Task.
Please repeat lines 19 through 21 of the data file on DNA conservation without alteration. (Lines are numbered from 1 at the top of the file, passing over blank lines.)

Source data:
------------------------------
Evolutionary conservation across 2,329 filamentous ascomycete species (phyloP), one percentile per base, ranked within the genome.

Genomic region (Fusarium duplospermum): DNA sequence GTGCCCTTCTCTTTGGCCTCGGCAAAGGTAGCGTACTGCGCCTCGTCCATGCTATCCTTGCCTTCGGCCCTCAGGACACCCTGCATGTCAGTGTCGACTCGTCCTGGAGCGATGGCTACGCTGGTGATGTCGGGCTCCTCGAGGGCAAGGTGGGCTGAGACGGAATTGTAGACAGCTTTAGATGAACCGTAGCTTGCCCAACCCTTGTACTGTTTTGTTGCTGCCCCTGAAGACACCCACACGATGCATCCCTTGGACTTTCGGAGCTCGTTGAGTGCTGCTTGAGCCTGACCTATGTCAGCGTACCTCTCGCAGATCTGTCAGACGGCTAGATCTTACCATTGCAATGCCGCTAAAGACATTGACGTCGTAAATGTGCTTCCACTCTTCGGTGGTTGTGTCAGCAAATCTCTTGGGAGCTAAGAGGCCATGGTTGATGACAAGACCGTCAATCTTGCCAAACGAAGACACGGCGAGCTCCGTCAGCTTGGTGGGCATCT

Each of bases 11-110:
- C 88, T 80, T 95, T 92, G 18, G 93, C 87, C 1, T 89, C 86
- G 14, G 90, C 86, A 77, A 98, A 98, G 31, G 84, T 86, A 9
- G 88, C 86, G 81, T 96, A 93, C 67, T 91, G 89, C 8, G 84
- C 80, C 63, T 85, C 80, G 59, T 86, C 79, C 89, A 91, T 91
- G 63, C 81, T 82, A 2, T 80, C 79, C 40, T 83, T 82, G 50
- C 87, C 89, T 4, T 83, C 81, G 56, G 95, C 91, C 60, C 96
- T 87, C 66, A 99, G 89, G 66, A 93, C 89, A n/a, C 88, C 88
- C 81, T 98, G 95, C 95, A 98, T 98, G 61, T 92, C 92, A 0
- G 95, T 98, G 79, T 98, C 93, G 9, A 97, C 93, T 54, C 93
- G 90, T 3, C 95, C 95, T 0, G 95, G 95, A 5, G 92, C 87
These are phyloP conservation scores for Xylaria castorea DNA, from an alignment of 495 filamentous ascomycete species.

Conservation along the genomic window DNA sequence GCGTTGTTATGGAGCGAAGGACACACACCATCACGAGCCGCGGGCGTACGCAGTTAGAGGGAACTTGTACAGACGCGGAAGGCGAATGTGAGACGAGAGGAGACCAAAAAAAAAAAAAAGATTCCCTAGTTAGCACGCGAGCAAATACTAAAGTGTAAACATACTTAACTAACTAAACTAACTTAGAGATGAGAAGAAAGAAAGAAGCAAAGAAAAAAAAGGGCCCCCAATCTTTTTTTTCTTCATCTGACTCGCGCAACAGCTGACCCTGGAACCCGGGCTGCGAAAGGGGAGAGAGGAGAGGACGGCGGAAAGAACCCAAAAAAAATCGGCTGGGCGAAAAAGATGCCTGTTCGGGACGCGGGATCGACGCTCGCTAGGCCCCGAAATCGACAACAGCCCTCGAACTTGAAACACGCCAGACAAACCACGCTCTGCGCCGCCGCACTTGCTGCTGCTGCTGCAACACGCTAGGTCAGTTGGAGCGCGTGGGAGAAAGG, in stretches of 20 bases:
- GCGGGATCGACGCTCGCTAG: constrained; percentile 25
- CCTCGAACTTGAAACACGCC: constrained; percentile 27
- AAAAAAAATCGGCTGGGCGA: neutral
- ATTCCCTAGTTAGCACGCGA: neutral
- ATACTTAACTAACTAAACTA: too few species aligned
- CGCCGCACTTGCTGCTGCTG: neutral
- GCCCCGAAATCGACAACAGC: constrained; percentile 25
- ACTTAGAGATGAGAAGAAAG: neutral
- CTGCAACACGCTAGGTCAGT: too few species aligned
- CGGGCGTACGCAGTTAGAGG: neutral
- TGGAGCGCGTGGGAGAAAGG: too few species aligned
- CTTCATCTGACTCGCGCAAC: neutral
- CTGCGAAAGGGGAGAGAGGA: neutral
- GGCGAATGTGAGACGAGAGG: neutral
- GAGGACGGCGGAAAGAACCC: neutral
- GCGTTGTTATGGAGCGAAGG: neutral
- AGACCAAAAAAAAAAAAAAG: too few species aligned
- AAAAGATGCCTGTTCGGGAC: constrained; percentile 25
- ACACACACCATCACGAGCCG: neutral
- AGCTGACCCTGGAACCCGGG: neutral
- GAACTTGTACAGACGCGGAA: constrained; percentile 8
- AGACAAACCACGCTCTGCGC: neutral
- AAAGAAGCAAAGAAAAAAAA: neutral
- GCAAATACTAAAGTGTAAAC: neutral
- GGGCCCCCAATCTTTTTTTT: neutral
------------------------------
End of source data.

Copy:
- ATTCCCTAGTTAGCACGCGA: neutral
- ATACTTAACTAACTAAACTA: too few species aligned
- CGCCGCACTTGCTGCTGCTG: neutral